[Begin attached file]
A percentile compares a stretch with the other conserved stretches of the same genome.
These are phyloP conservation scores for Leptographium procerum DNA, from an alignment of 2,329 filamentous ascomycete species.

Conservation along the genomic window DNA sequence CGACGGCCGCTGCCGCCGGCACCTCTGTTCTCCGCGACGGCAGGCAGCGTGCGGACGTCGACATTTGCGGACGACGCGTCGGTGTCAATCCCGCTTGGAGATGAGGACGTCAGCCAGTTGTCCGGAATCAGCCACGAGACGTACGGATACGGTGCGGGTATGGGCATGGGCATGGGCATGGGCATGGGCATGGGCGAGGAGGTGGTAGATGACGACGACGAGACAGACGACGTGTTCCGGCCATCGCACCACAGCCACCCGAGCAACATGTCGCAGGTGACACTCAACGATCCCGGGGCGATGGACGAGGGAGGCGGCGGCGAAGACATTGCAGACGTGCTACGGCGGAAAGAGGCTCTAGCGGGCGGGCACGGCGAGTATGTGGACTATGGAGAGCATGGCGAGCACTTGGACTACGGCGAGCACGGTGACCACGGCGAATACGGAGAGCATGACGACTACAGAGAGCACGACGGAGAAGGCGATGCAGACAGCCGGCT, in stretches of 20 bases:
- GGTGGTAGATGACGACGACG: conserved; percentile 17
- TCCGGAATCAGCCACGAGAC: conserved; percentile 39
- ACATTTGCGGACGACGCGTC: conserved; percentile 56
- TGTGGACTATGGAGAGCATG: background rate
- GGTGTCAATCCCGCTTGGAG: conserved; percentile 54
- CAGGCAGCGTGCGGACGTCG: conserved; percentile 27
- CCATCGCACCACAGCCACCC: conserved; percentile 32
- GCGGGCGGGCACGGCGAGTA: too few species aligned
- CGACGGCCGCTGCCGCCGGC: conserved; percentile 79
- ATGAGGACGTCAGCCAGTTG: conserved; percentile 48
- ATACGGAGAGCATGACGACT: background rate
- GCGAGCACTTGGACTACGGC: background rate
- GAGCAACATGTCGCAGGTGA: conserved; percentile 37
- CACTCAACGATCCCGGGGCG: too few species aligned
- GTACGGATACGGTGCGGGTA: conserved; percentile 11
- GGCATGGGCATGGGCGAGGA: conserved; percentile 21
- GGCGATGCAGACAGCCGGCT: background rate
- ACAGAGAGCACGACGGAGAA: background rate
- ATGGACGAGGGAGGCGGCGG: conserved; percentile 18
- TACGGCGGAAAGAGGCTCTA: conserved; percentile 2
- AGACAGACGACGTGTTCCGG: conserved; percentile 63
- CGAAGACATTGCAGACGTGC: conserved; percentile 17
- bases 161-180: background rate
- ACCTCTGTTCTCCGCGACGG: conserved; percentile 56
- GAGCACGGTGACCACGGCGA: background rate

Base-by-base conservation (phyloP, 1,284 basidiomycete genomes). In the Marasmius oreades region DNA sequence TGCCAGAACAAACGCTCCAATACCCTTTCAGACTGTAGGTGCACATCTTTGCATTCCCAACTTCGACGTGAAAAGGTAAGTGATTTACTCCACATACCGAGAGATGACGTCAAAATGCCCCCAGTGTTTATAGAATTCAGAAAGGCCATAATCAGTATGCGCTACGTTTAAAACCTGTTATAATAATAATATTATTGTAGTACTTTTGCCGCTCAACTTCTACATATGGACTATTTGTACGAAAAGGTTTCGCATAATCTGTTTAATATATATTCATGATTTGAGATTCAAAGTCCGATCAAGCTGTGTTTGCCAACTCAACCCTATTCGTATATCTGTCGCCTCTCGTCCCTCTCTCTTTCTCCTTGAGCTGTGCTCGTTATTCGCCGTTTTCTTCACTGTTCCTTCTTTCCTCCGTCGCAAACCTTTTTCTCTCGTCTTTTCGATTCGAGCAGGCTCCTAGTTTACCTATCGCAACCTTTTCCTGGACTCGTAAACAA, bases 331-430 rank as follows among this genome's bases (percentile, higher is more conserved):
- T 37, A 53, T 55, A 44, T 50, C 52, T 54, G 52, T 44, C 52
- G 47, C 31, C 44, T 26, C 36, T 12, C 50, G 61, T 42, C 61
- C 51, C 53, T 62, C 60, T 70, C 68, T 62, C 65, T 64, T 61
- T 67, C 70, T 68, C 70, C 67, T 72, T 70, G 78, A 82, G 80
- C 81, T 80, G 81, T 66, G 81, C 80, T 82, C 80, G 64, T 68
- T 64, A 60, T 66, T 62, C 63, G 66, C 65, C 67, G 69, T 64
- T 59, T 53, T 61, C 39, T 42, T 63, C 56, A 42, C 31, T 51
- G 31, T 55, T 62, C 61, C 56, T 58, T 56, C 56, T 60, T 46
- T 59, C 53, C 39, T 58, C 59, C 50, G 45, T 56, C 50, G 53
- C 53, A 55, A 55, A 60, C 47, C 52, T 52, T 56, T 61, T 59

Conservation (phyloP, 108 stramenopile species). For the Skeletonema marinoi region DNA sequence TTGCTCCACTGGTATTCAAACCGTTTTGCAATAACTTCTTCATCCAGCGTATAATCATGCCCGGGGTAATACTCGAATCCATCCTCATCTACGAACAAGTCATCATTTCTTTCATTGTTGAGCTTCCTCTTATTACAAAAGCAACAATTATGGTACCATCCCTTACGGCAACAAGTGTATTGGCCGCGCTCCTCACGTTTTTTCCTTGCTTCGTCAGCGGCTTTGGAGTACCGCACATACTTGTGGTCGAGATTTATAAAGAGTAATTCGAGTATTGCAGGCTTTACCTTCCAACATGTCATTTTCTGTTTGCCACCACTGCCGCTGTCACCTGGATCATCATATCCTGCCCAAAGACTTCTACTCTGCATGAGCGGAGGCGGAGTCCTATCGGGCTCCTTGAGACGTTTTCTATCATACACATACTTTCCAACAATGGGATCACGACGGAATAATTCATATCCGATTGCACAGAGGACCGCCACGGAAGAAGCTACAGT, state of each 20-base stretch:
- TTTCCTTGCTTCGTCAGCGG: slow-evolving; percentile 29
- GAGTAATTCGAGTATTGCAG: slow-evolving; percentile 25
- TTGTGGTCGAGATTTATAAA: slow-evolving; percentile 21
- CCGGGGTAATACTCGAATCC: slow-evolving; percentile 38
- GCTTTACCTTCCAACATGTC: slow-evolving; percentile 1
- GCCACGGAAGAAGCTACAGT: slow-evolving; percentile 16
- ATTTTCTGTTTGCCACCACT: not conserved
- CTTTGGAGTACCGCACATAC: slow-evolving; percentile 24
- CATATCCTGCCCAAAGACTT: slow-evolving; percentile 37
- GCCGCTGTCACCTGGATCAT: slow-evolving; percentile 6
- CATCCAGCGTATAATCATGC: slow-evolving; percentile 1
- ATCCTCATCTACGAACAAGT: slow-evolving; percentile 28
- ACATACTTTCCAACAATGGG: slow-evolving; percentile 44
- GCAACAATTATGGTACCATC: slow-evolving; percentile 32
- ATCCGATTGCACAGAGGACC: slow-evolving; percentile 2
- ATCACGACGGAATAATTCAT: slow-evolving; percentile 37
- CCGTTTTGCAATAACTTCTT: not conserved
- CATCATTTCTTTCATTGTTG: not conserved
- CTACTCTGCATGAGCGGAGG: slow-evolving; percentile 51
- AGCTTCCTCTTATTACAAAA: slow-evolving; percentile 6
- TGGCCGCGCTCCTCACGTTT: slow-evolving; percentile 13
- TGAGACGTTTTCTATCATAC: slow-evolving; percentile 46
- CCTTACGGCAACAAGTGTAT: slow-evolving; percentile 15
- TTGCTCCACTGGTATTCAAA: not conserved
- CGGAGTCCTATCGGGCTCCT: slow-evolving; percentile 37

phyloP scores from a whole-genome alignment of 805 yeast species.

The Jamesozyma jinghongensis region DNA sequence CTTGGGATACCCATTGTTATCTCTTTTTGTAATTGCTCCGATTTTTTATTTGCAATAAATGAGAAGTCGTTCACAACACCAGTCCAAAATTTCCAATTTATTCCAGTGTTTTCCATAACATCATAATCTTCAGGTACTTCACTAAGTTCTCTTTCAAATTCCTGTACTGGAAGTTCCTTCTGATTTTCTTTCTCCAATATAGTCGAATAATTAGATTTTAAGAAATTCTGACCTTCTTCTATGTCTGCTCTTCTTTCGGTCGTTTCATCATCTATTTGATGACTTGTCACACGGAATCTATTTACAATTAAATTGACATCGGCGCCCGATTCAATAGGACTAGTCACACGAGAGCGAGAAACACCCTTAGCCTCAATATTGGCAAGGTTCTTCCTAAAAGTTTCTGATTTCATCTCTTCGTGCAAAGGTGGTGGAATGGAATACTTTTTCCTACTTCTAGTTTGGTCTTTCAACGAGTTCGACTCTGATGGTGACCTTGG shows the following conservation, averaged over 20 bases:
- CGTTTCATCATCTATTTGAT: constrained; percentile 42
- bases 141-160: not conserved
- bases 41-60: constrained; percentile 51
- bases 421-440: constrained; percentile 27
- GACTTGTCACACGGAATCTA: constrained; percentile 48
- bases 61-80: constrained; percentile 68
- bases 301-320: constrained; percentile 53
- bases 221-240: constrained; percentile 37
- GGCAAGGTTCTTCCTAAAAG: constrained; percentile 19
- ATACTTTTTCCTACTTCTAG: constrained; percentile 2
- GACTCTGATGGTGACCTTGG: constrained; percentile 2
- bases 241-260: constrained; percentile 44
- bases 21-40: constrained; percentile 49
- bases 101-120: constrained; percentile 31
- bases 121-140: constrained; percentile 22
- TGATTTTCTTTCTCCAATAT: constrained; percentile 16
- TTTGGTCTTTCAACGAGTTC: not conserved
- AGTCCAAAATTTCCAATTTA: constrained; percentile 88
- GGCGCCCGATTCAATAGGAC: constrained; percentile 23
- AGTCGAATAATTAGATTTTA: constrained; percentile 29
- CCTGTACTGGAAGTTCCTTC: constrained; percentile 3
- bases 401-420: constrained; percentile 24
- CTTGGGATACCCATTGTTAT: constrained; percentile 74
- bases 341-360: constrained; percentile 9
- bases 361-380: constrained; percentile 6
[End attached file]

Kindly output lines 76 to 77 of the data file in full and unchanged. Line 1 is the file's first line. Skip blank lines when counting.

- GGCAAGGTTCTTCCTAAAAG: constrained; percentile 19
- ATACTTTTTCCTACTTCTAG: constrained; percentile 2